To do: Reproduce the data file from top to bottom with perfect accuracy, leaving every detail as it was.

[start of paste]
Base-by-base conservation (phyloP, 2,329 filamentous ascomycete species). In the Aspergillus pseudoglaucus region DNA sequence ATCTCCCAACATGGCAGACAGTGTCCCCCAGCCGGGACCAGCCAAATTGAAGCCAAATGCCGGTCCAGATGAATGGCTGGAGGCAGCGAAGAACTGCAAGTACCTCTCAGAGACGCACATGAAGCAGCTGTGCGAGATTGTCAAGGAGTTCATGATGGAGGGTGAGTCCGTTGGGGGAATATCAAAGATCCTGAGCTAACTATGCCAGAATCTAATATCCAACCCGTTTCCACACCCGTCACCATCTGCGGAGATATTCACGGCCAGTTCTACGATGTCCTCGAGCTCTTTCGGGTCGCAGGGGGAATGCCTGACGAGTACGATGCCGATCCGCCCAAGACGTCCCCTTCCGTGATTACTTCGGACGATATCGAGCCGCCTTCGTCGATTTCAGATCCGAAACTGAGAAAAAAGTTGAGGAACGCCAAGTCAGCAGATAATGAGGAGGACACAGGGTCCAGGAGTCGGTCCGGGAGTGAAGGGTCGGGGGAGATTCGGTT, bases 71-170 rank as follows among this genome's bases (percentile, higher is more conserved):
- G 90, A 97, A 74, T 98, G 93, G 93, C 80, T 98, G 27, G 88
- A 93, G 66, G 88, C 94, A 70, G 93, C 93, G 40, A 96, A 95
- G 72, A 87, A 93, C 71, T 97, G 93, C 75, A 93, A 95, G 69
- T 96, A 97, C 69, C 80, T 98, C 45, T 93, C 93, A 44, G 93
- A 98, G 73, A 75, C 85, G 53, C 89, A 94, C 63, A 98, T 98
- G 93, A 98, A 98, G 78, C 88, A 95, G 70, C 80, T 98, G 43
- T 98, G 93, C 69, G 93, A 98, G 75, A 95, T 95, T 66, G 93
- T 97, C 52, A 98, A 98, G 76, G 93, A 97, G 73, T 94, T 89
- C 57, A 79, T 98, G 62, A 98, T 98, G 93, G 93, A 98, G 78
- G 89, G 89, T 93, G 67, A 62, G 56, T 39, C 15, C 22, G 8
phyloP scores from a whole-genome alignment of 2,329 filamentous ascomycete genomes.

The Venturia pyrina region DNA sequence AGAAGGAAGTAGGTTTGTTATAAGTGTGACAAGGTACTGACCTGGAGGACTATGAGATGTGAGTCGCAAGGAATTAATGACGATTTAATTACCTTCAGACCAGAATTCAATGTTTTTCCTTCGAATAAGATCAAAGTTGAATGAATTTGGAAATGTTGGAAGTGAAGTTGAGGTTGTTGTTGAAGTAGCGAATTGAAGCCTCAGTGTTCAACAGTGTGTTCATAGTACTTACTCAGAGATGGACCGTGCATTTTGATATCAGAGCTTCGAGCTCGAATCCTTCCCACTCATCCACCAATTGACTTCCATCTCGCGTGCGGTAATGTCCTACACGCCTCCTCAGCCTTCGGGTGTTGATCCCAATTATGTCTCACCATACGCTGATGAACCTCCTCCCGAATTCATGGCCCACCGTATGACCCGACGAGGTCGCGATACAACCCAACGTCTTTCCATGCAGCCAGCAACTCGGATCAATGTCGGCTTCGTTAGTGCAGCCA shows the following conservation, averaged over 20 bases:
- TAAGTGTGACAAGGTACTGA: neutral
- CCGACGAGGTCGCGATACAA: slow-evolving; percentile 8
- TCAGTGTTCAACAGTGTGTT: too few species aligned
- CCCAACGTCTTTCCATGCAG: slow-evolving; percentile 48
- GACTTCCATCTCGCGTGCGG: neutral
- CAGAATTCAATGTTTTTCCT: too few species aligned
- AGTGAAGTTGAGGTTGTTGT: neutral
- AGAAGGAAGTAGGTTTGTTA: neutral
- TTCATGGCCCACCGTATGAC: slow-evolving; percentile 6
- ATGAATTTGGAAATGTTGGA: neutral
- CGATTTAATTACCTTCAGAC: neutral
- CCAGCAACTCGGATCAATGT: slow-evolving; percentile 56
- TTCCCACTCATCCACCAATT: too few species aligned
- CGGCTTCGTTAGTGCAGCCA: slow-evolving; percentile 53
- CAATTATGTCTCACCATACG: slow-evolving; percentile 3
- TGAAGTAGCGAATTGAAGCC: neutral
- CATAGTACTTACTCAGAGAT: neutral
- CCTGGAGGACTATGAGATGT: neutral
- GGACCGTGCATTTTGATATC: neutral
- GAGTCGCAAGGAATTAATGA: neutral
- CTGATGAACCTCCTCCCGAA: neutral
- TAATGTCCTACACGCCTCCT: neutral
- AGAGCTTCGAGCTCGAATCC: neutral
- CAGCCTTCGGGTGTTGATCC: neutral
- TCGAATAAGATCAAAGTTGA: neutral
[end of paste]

Base-by-base conservation (phyloP, 2,329 filamentous ascomycete species). In the Aspergillus pseudoglaucus region DNA sequence ATCTCCCAACATGGCAGACAGTGTCCCCCAGCCGGGACCAGCCAAATTGAAGCCAAATGCCGGTCCAGATGAATGGCTGGAGGCAGCGAAGAACTGCAAGTACCTCTCAGAGACGCACATGAAGCAGCTGTGCGAGATTGTCAAGGAGTTCATGATGGAGGGTGAGTCCGTTGGGGGAATATCAAAGATCCTGAGCTAACTATGCCAGAATCTAATATCCAACCCGTTTCCACACCCGTCACCATCTGCGGAGATATTCACGGCCAGTTCTACGATGTCCTCGAGCTCTTTCGGGTCGCAGGGGGAATGCCTGACGAGTACGATGCCGATCCGCCCAAGACGTCCCCTTCCGTGATTACTTCGGACGATATCGAGCCGCCTTCGTCGATTTCAGATCCGAAACTGAGAAAAAAGTTGAGGAACGCCAAGTCAGCAGATAATGAGGAGGACACAGGGTCCAGGAGTCGGTCCGGGAGTGAAGGGTCGGGGGAGATTCGGTT, bases 71-170 rank as follows among this genome's bases (percentile, higher is more conserved):
- G 90, A 97, A 74, T 98, G 93, G 93, C 80, T 98, G 27, G 88
- A 93, G 66, G 88, C 94, A 70, G 93, C 93, G 40, A 96, A 95
- G 72, A 87, A 93, C 71, T 97, G 93, C 75, A 93, A 95, G 69
- T 96, A 97, C 69, C 80, T 98, C 45, T 93, C 93, A 44, G 93
- A 98, G 73, A 75, C 85, G 53, C 89, A 94, C 63, A 98, T 98
- G 93, A 98, A 98, G 78, C 88, A 95, G 70, C 80, T 98, G 43
- T 98, G 93, C 69, G 93, A 98, G 75, A 95, T 95, T 66, G 93
- T 97, C 52, A 98, A 98, G 76, G 93, A 97, G 73, T 94, T 89
- C 57, A 79, T 98, G 62, A 98, T 98, G 93, G 93, A 98, G 78
- G 89, G 89, T 93, G 67, A 62, G 56, T 39, C 15, C 22, G 8
phyloP scores from a whole-genome alignment of 2,329 filamentous ascomycete genomes.

The Venturia pyrina region DNA sequence AGAAGGAAGTAGGTTTGTTATAAGTGTGACAAGGTACTGACCTGGAGGACTATGAGATGTGAGTCGCAAGGAATTAATGACGATTTAATTACCTTCAGACCAGAATTCAATGTTTTTCCTTCGAATAAGATCAAAGTTGAATGAATTTGGAAATGTTGGAAGTGAAGTTGAGGTTGTTGTTGAAGTAGCGAATTGAAGCCTCAGTGTTCAACAGTGTGTTCATAGTACTTACTCAGAGATGGACCGTGCATTTTGATATCAGAGCTTCGAGCTCGAATCCTTCCCACTCATCCACCAATTGACTTCCATCTCGCGTGCGGTAATGTCCTACACGCCTCCTCAGCCTTCGGGTGTTGATCCCAATTATGTCTCACCATACGCTGATGAACCTCCTCCCGAATTCATGGCCCACCGTATGACCCGACGAGGTCGCGATACAACCCAACGTCTTTCCATGCAGCCAGCAACTCGGATCAATGTCGGCTTCGTTAGTGCAGCCA shows the following conservation, averaged over 20 bases:
- TAAGTGTGACAAGGTACTGA: neutral
- CCGACGAGGTCGCGATACAA: slow-evolving; percentile 8
- TCAGTGTTCAACAGTGTGTT: too few species aligned
- CCCAACGTCTTTCCATGCAG: slow-evolving; percentile 48
- GACTTCCATCTCGCGTGCGG: neutral
- CAGAATTCAATGTTTTTCCT: too few species aligned
- AGTGAAGTTGAGGTTGTTGT: neutral
- AGAAGGAAGTAGGTTTGTTA: neutral
- TTCATGGCCCACCGTATGAC: slow-evolving; percentile 6
- ATGAATTTGGAAATGTTGGA: neutral
- CGATTTAATTACCTTCAGAC: neutral
- CCAGCAACTCGGATCAATGT: slow-evolving; percentile 56
- TTCCCACTCATCCACCAATT: too few species aligned
- CGGCTTCGTTAGTGCAGCCA: slow-evolving; percentile 53
- CAATTATGTCTCACCATACG: slow-evolving; percentile 3
- TGAAGTAGCGAATTGAAGCC: neutral
- CATAGTACTTACTCAGAGAT: neutral
- CCTGGAGGACTATGAGATGT: neutral
- GGACCGTGCATTTTGATATC: neutral
- GAGTCGCAAGGAATTAATGA: neutral
- CTGATGAACCTCCTCCCGAA: neutral
- TAATGTCCTACACGCCTCCT: neutral
- AGAGCTTCGAGCTCGAATCC: neutral
- CAGCCTTCGGGTGTTGATCC: neutral
- TCGAATAAGATCAAAGTTGA: neutral